@Saiisha — I completely agree with you! Those are great questions that can definitely help me learn more about myself, so thank you. I think the only way that I can take my power is to NOT prove to my professor that he is wrong about everything he criticized about me, but to prove to myself that I am more than capable of creating something amazing. My thoughts on my former decision of staying in the class was to prove him wrong, but after much careful weighing of the pros and cons, and self-evaluation, it would be better for me to withdraw and take the time to build my self-confidence and expand my creativity. By doing those things, I’d come back the next school year with a better version of myself and having garnered new skills. πŸ™‚


    @wonderwall
    — None of my strengths and assets were pointed out at all… I was daggered by his criticisms from the get-go, but I accepted those comments because it was the only thing that I can do from then on. I did ask him that if I were to stay in the class, what should I do in order to pull up my mark and do exceptionally well? His response was that he didn’t know what to tell me. Before I asked him that question though, he told me that it’d be better if I take thesis next year instead, so that for the time being, I can take a few classes that would help me learn more technical skills. However, he really seemed to believe that I didn’t know anything and that I can’t do anything properly, that I’m incompetent. It was the certain vibe that he emitted that really got me down. The negative thinking is difficult to stop sometimes, but I will take your advice to heart and I want to thank you for it. πŸ™‚


    @BenzRabbit
    — I think the cause would be the minute confidence that I have on myself… which I have to work on as soon as I can. Thank you for sending positivity! I really appreciate it.

    Immense gratitude from me to you guys. <3

    #87060
    Inky
    Participant

    Hi infralugel,

    Sometimes I think “certain” professors take it upon themselves to be the potential negative voice of the future Real World you’d be entering into. They take pride in being the splash of cold water. And P.S. ~ he KNOWS of the crappy reviews he’s gotten from students. He’s possibly had a REALLY BAD DAY and chose to take it out on YOU!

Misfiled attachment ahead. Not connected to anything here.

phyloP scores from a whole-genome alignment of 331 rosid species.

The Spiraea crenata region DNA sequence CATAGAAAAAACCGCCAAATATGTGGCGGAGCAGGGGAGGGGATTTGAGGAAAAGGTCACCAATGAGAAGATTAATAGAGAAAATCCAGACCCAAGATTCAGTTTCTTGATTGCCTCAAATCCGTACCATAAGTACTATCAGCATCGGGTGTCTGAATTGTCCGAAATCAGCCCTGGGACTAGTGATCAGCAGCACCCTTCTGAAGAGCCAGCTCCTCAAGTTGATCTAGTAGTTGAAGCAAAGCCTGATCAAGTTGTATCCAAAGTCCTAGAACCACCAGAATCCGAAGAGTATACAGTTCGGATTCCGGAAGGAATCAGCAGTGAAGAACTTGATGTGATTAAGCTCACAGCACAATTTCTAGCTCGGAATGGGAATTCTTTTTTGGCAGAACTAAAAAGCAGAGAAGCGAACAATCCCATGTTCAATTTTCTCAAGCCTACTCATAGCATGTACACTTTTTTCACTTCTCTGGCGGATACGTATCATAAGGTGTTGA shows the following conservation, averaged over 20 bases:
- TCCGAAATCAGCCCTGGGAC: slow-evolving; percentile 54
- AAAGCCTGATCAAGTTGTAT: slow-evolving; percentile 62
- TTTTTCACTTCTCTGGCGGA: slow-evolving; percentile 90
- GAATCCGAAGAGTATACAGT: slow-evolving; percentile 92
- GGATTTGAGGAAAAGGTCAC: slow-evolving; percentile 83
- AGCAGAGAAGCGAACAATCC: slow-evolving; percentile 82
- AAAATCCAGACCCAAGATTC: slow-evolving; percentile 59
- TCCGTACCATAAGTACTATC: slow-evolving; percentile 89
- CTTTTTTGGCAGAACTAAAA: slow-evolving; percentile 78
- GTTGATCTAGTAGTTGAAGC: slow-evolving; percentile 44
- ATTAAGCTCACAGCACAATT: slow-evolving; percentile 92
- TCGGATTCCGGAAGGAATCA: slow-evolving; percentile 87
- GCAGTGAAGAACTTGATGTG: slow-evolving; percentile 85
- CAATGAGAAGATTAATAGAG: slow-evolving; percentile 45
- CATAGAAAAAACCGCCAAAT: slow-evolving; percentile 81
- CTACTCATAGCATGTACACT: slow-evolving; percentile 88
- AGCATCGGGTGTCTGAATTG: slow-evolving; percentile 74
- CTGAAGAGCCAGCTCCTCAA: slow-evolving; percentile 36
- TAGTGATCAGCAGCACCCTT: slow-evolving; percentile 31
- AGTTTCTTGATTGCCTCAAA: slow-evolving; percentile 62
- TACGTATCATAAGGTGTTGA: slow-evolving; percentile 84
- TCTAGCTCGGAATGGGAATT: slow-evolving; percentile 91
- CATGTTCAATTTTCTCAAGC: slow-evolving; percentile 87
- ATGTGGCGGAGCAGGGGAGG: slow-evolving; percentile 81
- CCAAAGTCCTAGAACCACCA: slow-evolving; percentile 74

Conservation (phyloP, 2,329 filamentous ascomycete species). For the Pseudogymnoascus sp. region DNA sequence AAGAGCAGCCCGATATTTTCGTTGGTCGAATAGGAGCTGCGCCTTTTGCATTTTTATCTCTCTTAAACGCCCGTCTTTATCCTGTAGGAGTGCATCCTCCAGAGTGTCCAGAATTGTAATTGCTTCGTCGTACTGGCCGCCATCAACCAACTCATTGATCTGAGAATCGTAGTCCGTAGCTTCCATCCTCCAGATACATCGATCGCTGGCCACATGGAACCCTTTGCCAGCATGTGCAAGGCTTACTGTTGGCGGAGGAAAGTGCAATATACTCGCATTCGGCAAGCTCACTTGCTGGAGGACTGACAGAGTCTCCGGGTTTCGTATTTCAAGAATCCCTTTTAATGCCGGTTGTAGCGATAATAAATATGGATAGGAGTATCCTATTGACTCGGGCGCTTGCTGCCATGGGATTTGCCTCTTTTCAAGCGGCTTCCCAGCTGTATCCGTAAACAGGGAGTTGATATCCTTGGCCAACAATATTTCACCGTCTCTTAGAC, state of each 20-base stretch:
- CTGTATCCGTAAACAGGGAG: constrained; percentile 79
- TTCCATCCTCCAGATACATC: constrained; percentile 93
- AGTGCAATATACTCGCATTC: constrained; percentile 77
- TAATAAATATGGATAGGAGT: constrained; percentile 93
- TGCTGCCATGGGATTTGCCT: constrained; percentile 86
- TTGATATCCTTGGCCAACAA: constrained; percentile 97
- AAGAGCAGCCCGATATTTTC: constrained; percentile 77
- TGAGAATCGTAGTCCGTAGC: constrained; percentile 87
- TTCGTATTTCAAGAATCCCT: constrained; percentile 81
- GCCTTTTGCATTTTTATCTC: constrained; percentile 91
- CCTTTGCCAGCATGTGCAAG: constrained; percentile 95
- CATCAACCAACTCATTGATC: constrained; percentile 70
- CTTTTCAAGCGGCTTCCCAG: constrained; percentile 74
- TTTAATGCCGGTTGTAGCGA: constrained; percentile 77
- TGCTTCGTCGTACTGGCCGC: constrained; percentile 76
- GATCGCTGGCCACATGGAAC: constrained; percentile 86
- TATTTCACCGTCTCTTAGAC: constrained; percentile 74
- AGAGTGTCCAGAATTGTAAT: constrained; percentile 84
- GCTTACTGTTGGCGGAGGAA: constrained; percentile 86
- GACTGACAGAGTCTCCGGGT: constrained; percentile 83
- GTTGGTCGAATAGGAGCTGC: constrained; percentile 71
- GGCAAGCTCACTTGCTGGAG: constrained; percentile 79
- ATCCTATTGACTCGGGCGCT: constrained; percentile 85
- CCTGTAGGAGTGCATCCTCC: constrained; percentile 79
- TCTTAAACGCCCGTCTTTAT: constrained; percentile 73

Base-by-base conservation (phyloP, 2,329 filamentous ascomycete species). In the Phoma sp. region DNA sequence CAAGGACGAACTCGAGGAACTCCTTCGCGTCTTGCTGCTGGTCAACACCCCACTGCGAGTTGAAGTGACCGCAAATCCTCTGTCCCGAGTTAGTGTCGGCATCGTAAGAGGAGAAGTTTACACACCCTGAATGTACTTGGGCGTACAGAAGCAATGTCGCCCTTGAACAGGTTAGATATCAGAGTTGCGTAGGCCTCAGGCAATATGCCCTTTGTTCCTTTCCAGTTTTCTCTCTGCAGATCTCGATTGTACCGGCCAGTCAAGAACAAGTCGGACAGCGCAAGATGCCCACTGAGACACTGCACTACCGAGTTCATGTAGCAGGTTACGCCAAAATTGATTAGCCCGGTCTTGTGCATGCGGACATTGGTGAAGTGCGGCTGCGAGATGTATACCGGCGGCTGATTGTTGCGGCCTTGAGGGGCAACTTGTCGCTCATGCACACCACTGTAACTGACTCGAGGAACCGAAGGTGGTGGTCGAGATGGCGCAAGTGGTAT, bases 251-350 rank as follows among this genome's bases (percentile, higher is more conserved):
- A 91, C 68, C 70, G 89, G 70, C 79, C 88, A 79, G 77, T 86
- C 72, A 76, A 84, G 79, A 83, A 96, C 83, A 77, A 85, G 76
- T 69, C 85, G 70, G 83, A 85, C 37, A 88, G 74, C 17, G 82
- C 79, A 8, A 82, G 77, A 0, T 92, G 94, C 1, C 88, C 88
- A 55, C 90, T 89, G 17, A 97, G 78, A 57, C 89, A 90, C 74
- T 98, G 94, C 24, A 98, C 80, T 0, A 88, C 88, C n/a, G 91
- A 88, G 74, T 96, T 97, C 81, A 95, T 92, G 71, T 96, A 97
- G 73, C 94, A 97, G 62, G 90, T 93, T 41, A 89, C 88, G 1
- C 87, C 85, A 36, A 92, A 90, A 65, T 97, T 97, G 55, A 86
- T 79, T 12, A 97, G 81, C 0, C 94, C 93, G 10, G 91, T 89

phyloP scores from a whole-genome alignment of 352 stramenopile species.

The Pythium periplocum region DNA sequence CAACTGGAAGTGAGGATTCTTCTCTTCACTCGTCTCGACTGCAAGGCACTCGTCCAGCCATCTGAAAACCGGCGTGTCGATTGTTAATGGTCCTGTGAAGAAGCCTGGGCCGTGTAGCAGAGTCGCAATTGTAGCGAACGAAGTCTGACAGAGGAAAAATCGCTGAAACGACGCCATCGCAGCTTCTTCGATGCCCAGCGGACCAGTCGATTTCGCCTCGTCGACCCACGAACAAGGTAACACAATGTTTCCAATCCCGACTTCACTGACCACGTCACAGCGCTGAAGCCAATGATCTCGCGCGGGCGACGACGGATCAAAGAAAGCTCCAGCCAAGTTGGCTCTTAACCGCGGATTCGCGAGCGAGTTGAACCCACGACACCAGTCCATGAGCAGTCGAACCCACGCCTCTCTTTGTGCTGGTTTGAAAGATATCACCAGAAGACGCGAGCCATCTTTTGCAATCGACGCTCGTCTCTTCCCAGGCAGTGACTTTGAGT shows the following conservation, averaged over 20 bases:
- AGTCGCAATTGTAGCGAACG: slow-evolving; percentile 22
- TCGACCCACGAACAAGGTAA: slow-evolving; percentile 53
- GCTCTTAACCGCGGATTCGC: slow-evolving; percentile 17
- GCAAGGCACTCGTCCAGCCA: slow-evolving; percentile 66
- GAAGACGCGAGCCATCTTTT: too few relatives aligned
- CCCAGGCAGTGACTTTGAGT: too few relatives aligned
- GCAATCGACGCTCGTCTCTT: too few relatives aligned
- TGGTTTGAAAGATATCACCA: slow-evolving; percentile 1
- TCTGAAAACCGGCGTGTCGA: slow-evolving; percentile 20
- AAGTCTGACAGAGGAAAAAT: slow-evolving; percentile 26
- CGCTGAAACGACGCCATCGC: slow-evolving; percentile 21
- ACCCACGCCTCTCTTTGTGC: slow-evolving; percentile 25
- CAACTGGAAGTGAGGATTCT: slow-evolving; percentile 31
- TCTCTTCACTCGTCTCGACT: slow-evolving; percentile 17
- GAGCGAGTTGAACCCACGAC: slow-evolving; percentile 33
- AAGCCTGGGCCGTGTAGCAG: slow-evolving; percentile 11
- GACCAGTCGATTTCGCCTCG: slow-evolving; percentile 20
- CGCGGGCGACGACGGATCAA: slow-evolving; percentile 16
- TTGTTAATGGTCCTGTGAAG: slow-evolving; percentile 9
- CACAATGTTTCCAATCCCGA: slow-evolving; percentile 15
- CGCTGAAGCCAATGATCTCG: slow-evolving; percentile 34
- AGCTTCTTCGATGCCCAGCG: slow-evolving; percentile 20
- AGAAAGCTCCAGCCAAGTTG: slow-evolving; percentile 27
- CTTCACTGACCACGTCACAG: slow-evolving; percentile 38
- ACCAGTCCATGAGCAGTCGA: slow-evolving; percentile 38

What I would do is find the students who get A’s in his class and look at their midterm. Find out what his “pet” student is doing. Read his publications. Look at the buildings he’s designed IRL. What one professor says is “Wonderful” another will say is “Terrible”. Find out what he gives A’s on and what he likes. But here’s the thing: He himself can’t tell you. He may THINK he likes technical stuff, but he may really give A’s on flow of design.

    Good Luck to you, and don’t let him get you down! Remember, some professors make it a point of being ONLY critical. They think it’s a gift. *eyeroll*

    Best,

    Inky

    #87064
    anita
    Participant

    Dear infralugel:

    Your last sentence in the note to me was: “it’s a mistake on my behalf that I chose this set of of professors.” I don’t know about that, I mean, it is difficult to know who the professor is as a person when you don’t know who he is… It would have made more sense in my mind to say: It’s my mistake to be disappointed in myself (“Self disappointment” is the title of your thread) because I was negatively criticized by a person I don’t know or a person I know to have emotional problems that taint his objective evaluation of others (which this guy seems to fit the latter). In other words, his negative criticism of you indicates something unflattering about him, not about you.

    anita

    #87065
    anita
    Participant

    More like: “Disappointed in my professor” than “Disappointed in my self, type thing.